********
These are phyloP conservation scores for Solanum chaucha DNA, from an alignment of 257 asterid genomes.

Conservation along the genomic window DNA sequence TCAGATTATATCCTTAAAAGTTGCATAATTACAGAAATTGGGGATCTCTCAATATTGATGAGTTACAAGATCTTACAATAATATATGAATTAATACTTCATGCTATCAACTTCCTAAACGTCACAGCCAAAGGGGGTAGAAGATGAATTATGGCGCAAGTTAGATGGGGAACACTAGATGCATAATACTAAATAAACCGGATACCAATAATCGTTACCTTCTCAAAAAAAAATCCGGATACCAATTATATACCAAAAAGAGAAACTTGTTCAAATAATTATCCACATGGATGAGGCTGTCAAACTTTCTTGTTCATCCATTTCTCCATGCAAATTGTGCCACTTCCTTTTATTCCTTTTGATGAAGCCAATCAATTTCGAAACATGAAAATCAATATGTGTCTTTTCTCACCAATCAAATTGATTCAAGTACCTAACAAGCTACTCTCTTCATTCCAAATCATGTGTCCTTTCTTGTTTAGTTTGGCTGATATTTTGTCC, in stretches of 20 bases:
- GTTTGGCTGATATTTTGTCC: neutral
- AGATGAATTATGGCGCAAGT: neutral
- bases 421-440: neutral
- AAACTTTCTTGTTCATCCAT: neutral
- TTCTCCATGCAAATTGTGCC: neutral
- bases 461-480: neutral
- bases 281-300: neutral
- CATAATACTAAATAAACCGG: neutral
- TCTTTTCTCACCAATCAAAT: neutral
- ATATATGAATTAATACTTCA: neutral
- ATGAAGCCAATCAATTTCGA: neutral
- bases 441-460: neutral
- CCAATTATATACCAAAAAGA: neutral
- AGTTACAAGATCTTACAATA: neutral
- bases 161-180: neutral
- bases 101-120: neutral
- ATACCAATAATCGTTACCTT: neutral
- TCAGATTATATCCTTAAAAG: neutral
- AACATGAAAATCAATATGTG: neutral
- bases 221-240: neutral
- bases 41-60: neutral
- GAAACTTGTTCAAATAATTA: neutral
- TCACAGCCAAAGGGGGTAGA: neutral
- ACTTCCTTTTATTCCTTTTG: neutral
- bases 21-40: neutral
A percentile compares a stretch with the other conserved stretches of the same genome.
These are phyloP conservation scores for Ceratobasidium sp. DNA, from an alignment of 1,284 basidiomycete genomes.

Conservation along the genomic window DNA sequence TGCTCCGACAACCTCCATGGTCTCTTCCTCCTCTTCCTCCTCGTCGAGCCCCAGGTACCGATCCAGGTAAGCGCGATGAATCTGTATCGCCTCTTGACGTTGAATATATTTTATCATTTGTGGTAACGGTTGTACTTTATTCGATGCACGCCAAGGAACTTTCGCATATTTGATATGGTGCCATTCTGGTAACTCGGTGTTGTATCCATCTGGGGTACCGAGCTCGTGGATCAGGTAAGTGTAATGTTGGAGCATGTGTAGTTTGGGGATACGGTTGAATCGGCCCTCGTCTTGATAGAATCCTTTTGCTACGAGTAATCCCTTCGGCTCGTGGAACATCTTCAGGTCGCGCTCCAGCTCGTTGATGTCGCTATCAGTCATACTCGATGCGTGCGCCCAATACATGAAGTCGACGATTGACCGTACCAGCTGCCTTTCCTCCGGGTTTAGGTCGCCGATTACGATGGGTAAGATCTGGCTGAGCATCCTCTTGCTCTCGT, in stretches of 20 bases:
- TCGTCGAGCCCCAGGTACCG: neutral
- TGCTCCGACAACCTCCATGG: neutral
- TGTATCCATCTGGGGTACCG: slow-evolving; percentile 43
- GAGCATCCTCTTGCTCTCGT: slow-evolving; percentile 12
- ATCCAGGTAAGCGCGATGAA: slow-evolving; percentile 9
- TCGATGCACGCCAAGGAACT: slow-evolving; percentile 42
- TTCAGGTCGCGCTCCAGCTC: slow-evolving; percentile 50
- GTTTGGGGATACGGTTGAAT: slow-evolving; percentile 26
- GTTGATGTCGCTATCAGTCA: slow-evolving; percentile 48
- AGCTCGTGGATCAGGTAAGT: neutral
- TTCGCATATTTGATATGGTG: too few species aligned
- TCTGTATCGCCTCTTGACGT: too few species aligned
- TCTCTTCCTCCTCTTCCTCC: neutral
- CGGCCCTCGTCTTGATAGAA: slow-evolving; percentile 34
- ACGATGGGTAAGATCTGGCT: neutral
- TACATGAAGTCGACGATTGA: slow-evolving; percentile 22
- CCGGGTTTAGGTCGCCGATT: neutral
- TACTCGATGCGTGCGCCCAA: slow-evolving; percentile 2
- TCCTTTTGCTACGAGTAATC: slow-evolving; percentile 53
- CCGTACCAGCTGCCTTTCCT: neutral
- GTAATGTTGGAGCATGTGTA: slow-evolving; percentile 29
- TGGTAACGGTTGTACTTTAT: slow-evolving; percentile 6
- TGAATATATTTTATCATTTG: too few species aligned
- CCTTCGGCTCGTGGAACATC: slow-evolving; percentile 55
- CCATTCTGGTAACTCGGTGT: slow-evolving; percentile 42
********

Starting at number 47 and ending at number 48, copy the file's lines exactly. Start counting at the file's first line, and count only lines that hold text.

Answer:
- CCGGGTTTAGGTCGCCGATT: neutral
- TACTCGATGCGTGCGCCCAA: slow-evolving; percentile 2